Puccini Edgar

Singing and conducting which reflect the freshness of the young Puccini’s inspiration

Author: 
Edward Greenfield

Puccini Edgar

  • Edgar
  • (Le) Villi

Puccini’s first two operas may have been written before he came to full maturity, but they do not deserve the neglect that they have suffered on disc. There is only one version of each currently listed in the catalogue, both on Sony with Renata Scotto, and these two live recordings from French Radio could not be more welcome. These are both strong, understanding performances, very well-sung and played, that gain enormously from well-balanced digital sound.

Hearing Edgar and Le Villi one after the other has, however, prompted an unexpected reaction. Though Edgar, the later of the two, produced after five years of struggle, brings greater technical sophistication, it is Le Villi, written when the composer was only 24, which is more characteristic of the Puccini we know; melodies are more memorable, with each clearly signalled as a high point, just as the big arias are launched in the later operas.

Part of the trouble may be that the still developing Puccini wanted to write a through-composed opera, one which spurns conventional arias and ensembles: salient solos tend to be cut off while you are expecting more. Yet the main problem is the libretto; its improbabilities were no doubt why Puccini’s unique gift of melody did not blossom quite as freely in Edgar as it had in Le Villi. Throughout his career, he needed total conviction in a subject before he could deliver his best, or even anything at all.

It is hard to see how any composer could have made some of Edgar’s twists convincing. At the climax of Act 1, for no evident reason, Edgar burns down his house, and in Act 3, just as implausibly, he stages his own funeral, with a suit of armour in place of the body. Some commentators suggest these actions are symbolic, reflecting the state of Edgar’s subconscious. More likely, the librettist, Ferdinando Fontana, introduced them solely to allow spectacular stage effects. And while the faithful heroine, Fidelia, is a tenderly sympathetic character, her rival, Tigrana, as the name suggests, is a character of animal passion, modelled on Carmen. Evil through and through, she remains one-dimensional, making Edgar’s passion for her seem capricious.

Even so, there is much in Edgar’s music that is rich and enjoyable, and Yoel Levi’s sympathetic conducting brings that out. Consistently warmer than Eve Queler on Sony, he’s helped by a far more refined, more spacious and atmospheric, recording. Though Carlo Bergonzi is more characterful in the title-role than Carl Tanner on the new set, the close balance submerges any subtlety in his singing; Tanner is allowed a far wider dynamic and expressive range. Renata Scotto, similarly, is less impressive than she might be thanks to the closeness of the recording. She, too, is characterful and imaginative as Fidelia, but the voice, as recorded, is far less pure than that of Julia Varady, who sings with astonishing freshness, producing exquisitely shaded top notes down to the most delicate pianissimi.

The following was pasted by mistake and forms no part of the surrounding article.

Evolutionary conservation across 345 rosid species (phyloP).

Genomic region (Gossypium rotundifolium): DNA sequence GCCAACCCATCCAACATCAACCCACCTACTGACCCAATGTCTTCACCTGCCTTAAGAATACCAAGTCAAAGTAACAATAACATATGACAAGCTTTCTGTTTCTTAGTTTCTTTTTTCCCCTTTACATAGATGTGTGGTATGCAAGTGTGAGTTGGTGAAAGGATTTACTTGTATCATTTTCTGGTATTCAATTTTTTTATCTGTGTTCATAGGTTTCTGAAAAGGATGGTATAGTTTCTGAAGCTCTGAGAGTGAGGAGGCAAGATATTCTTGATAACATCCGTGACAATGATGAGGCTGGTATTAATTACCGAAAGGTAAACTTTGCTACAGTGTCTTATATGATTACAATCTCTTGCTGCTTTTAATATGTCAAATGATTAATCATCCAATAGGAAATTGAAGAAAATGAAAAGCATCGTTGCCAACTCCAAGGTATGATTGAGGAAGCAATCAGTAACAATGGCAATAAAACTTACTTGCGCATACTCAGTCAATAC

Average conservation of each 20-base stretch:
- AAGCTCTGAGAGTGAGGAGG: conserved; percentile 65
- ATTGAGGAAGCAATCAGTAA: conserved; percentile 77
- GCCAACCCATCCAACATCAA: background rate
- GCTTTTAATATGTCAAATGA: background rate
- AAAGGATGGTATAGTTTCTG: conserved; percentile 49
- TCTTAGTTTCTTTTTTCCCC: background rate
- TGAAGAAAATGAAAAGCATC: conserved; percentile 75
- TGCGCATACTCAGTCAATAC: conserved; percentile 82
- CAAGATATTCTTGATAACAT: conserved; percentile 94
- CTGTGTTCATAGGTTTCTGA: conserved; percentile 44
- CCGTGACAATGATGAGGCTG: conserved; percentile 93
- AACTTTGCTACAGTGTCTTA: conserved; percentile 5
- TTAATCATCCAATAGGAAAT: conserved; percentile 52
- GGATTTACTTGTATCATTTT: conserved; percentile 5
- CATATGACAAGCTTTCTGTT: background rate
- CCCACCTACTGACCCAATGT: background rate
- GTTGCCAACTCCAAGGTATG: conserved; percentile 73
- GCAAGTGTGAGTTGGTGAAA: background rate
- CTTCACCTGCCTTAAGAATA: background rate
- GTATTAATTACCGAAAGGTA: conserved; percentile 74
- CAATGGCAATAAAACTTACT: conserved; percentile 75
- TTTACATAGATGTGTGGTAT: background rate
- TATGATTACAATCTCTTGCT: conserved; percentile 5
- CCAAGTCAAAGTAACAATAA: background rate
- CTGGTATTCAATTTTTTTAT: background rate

Mary Ann McCormick as Tigrana is well-contrasted with Varady, and her firm, clear mezzo is finely controlled. Clean singing, too, from Dalibor Jenis as Frank and Carlo Cigni as Gualtiero, with excellent choral work from the Choir of Radio France, whose choirmaster is the great Norbert Balatsch.

If the complications of Edgar detract from its impact, Le Villi might almost suffer from the opposite problem, when the story – very similar to that of Adam’s ballet, Giselle, with the Willies (Le Villi) destroying the faithless lover, Roberto – is so severely telescoped. After Act 1, when Roberto leaves swearing loyalty to Anna, a narrator has to be introduced, to explain first that Roberto has been led astray and then that Anna has died of a broken heart. Where the Sony set has Tito Gobbi as narrator, the new one has Sylvie David, lighter and more conversational. The telescoping of the story also involves two striking interludes, The Abandonment (with chorus) and The Witches’ Sabbath, a superb showpiece, which Pappano also recorded as fill-ups for his set of La Rondine.

Marco Guidarini proves just as convincing a Puccinian as Levi, bringing out the dramatic bite of such passages as these, as well as moulding the big melodies affectionately. The Sony set has Lorin Maazel conducting, but he is not helped by the closeness of the Sony sound, which at times makes him sound too aggressive. Equally Renata Scotto is not flattered by the closeness, and though, as in Edgar, both she and Plácido Domingo as Roberto are more characterful than Melanie Diener and Aquiles Machado on the new disc, the refinement of sound helps to make the fresh, sensitive singing of the newcomers just as enjoyable. Equally Ludovic Tezier is clear and direct as Anna’s father Guglielmo. Though no doubt other companies will one day wake up to the dearth of recordings of these two operas (what might Pappano reveal?) these latest offerings are very welcome indeed.

Gramophone Subscriptions

From£67/year

Gramophone Print

Gramophone Print

no Digital Edition
no Digital Archive
no Reviews Database
no Events & Offers
From£67/year
Subscribe
From£67/year

Gramophone Reviews

Gramophone Reviews

no Print Edition
no Digital Edition
no Digital Archive
no Events & Offers
From£67/year
Subscribe
From£67/year

Gramophone Digital Edition

Gramophone Digital Edition

no Print Edition
no Reviews Database
no Events & Offers
From£67/year
Subscribe

If you are a library, university or other organisation that would be interested in an institutional subscription to Gramophone please click here for further information.

© MA Business and Leisure Ltd. 2018